A friend who was a resident of Evanston joked that the North Shore Channel was the moat which separated Evanston and Skokie.
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Old 08-21-2019, 02:46 PM
 
Location: Evanston, Lake Forest, and Wrigleyville, Illinois
2,477 posts, read 1,566,171 times
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Quote:
Originally Posted by Nearwest View Post
Skokie and Evanston. Evanston has the feeling of a built up mature community. It's a lakefront suburb which feels as if it's a city. It has both CTA and Metra service. Of course, it's also the home of Northwestern. Evanston's downtown has an impressive number of mid-rise buildings. The one area in Evanston is somewhat lacking is in its retail options.


Skokie is a prime example of 1950s and 60s suburbia. The housing stock consists of many ranches, split levels, apartment buildings and condominiums. Its street grid pattern and Chicago house numbering system give it an air of a suburban version of the bungalow belt. It has the largest mall in the northern suburbs (Old Orchard). Much of its retail consist of chain stores and franchises.


A friend who was a resident of Evanston joked that the North Shore Channel was the moat which separated Evanston and Skokie.
I disagree with this for the most part. Skokie is a mature built-out suburb just like Evanston and the other North Shore communities. They actually built-out around the same time. If you explore a lot of west Evanston, the 2nd ward especially, you'll find that '50s and '60s homes make up the majority of the housing stock. Skokie/Evanston 60203 looks more like northwest Evanston, with most of the housing being built in the '30s and '40s by the developer C.A. Hemphill who resided in Evanston for most of his life. Skokie also has its fair share of mid-rise buildings scattered throughout, especially along Skokie Blvd, Woods Drive, Golf Road, and in its downtown. Skokie doesn't have Metra, but it does have CTA and Pace. Evanston and Skokie are similar in size, share schools, and have some reciprocity of resident benefits. The North Shore Channel divides Evanston into two parts as well...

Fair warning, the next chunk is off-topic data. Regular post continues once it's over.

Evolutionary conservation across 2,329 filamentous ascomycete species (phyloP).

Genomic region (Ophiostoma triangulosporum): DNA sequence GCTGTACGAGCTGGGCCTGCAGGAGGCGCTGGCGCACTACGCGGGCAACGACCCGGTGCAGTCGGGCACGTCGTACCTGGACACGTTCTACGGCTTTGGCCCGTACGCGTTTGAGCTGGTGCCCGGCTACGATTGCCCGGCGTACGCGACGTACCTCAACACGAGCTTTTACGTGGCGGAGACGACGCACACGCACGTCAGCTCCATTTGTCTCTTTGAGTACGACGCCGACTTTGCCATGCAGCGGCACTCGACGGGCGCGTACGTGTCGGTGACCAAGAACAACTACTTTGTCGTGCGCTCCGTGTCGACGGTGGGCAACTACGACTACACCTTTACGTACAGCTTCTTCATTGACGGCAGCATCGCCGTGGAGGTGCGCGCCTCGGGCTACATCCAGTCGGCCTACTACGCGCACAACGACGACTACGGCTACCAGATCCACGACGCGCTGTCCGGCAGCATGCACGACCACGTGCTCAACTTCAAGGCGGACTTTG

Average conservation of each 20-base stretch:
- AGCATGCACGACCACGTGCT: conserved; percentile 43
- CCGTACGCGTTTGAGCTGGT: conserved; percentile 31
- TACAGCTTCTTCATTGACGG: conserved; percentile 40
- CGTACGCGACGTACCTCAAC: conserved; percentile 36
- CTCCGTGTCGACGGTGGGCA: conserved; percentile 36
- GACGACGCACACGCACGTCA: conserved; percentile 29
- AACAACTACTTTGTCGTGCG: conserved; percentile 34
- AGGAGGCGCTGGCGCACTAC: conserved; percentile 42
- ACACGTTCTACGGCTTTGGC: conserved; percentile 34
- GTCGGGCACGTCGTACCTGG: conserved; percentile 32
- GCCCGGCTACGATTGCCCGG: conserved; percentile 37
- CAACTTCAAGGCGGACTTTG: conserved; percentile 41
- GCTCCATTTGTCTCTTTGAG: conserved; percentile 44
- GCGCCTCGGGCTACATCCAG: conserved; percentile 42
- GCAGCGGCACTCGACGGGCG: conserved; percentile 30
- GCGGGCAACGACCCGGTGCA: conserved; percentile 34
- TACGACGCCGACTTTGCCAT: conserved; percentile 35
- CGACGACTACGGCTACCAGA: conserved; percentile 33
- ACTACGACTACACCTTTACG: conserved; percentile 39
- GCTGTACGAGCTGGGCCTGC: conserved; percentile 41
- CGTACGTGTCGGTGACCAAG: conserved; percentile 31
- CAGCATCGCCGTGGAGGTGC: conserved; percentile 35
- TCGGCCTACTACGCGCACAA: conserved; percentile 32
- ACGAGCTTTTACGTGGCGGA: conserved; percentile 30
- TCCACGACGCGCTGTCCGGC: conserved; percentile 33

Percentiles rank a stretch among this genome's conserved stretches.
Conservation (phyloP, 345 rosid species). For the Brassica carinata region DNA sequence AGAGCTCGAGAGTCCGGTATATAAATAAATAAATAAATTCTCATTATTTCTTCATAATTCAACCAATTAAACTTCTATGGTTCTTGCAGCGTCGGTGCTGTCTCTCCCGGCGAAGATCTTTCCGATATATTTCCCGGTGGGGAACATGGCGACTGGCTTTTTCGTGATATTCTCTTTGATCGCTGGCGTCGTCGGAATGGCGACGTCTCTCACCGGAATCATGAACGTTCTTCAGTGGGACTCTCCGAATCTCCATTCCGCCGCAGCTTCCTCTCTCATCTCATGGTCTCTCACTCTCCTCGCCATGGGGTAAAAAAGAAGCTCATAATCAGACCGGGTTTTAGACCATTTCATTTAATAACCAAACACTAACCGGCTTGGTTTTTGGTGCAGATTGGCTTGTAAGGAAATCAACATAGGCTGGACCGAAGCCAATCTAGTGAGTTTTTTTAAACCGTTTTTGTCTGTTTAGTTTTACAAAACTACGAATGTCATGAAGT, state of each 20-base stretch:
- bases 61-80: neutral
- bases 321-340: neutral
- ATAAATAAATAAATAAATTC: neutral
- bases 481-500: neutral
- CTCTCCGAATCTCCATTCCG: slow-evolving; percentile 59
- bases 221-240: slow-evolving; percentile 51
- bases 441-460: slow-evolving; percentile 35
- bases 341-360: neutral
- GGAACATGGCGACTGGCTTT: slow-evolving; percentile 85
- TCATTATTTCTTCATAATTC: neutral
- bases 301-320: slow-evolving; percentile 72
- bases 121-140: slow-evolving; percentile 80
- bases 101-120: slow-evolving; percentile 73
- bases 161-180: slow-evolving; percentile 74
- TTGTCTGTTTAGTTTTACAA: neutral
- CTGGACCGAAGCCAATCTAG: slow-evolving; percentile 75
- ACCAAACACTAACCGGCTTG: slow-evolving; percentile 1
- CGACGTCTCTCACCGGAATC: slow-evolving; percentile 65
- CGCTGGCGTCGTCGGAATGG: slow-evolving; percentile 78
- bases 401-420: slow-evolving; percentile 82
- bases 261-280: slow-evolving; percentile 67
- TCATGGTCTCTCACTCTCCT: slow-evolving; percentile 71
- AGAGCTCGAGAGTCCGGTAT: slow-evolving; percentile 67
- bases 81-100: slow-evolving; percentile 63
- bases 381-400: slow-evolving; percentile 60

I think the person mentioning Maywood and River Forest nailed it. I might add North Chicago and Lake Bluff.
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Old 08-23-2019, 12:00 AM
 
760 posts, read 665,600 times
Reputation: 995
Schaumburg and Roselle
Schaumburg and Hanover Park
Northbrook and Wheeling
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Old 08-23-2019, 08:58 AM
 
Location: IL
500 posts, read 412,199 times
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Quote:
Originally Posted by Beardown91737 View Post
Schaumburg and Roselle
Schaumburg and Hanover Park
It'll be interesting to see how similar these towns become in 10-20 years.
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Old 08-28-2019, 04:47 PM
 
25 posts, read 14,626 times
Reputation: 30
Elmhurst and the adjacent suburbs of Berkeley/Bellwood, Villa Park, Hillside, and Northlake. Elmhurst is a upper middle class predominatly white suburb, while Villa Park is lower middle class/working-class, and Berkeley and Hillside are also lower middle class/working class and predominantly non white, and Bellwood is predominantly African american and lower middle class/working class, and Northlake is mainly working class/lower middle class.

Elmhurst has remained an upper middle class suburb with little to no diversity all of these years while all the surrounding adjacent suburbs are diverse and predominantly non white and have a blue collar industrial, service feel to it.

Drive on St Charles road and you will see a major change after crossing 294 & 290, When you enter Elmhurst, you will see the typical suburban aesthetic you see in the movies, big houses, people jogging, stroller moms, kids playing outside on playground, a college campus, a bustling downtown, tree lined streets, but when you enter Berkeley and Bellwood you see more of a blue collar, industrial type of feel to it with strip stores, warehouses, gas stations and fast food resturants and then entering Villa Park, it becomes like Berkeley/Bellwood again with the strip malls, blue collar feel to it, lots of fast food cheap food joints on the street, and gas stations. The same goes for Elmhurst and Northlake, when you are on North Avenue and cross 294 east, its a more industrial blue collar vibe with retail stores, fast food, gas stations etc, and when you cross into Elmhurst it's a more typical suburban community you see on tv.

It always facsinates me how Elmhurst has remained the way it is.

Last edited by BigMan72; 08-28-2019 at 04:59 PM..
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Old 08-28-2019, 11:48 PM
 
Location: Galewood
3,973 posts, read 9,239,103 times
Reputation: 2432
Oak Forest and Markham